Explained: How Hezbollah built a drug empire via its ‘narcoterrorist strategy’

Hezbollah is accused of exploiting the disarray in Syria by producing drugs in the war-torn country before exporting them for financial gain. Counter-narcotics agencies have recently foiled several smuggling operations. (AFP)
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Hezbollah is accused of exploiting the disarray in Syria by producing drugs in the war-torn country before exporting them for financial gain. Counter-narcotics agencies have recently foiled several smuggling operations. (AFP)
Supporters of the Shiite Hezbollah movement drive in a convoy in Kfar Kila on the Lebanese border with Israel on Oct. 25, 2019. (Photo by Ali Dia / AFP)
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Supporters of the Shiite Hezbollah movement drive in a convoy in Kfar Kila on the Lebanese border with Israel on Oct. 25, 2019. (Photo by Ali Dia / AFP)
Lebanese Hezbollah Leader Hassan Nasrallah is cheered by his supporters as he speaks through a giant screen in Beirut's southern suburb. (AFP file photo)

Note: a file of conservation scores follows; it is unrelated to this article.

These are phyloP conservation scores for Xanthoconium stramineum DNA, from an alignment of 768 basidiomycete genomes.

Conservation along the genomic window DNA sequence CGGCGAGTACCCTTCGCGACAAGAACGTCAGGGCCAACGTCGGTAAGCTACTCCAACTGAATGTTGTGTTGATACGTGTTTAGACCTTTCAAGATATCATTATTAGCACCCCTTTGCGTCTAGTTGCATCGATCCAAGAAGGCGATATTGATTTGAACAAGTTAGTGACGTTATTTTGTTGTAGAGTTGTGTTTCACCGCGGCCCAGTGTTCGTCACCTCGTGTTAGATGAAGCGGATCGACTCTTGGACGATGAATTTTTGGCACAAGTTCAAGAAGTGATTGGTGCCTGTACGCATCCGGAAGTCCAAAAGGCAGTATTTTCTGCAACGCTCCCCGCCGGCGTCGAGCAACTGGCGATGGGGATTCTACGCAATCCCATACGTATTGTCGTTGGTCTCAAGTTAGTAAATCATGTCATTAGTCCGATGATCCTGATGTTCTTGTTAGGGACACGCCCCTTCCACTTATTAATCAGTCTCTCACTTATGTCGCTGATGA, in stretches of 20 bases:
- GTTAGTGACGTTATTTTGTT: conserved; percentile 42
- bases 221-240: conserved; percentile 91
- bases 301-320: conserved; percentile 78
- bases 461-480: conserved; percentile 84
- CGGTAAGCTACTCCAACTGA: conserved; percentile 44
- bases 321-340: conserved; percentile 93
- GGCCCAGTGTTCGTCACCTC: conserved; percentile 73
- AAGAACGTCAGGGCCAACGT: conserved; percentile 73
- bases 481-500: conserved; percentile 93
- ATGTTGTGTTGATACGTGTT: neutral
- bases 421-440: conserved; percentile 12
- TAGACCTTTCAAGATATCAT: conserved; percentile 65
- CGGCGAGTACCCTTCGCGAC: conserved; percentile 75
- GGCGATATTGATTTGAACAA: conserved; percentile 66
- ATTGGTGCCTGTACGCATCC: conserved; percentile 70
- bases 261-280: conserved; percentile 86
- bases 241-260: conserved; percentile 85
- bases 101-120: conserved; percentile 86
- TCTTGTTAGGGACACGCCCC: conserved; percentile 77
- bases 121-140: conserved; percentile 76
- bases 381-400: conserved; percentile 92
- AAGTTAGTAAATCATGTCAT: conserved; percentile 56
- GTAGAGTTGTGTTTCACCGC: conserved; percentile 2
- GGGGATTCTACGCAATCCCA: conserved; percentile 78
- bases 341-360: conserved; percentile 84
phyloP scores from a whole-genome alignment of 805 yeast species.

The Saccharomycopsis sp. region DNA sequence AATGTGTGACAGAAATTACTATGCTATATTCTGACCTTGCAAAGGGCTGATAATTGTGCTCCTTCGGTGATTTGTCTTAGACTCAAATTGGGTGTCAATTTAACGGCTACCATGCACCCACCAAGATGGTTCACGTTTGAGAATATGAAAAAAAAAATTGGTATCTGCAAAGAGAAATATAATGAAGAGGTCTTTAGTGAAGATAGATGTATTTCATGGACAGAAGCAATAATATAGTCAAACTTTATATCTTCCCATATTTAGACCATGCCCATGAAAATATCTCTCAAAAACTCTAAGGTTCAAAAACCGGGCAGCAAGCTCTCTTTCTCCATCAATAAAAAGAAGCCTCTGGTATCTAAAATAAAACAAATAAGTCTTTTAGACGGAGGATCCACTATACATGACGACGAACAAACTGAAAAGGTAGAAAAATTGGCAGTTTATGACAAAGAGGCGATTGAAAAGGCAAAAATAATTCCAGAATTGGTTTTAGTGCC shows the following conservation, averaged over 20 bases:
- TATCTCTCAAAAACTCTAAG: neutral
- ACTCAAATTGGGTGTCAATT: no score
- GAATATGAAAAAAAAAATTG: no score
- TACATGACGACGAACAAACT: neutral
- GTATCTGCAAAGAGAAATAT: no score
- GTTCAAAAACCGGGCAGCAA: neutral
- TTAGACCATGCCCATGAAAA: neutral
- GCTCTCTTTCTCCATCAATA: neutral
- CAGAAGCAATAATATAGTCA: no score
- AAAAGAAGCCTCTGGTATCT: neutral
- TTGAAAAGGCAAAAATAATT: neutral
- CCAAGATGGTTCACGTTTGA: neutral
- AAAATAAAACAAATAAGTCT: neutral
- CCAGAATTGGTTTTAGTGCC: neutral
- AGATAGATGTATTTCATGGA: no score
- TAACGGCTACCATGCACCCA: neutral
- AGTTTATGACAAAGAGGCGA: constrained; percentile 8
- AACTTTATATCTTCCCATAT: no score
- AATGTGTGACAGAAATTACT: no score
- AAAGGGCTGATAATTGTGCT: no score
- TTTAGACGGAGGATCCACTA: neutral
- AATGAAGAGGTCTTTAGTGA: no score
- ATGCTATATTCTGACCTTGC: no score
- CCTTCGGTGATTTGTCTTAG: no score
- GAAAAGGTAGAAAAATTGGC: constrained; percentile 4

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Lebanese Hezbollah Leader Hassan Nasrallah is cheered by his supporters as he speaks through a giant screen in Beirut's southern suburb. (AFP file photo)
A Saudi anti-narcotics officer arranges a display of Captagon pills and pomegranates shipped from Lebanon. (SPA file photo)
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A Saudi anti-narcotics officer arranges a display of Captagon pills and pomegranates shipped from Lebanon. (SPA file photo)
Captagon pills are exposed from a crushed pomegranate fruit that was part of a fruit shipment from Lebanon to Saudi Arabia. (SPA file photo);
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Captagon pills are exposed from a crushed pomegranate fruit that was part of a fruit shipment from Lebanon to Saudi Arabia. (SPA file photo);
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Updated 03 May 2021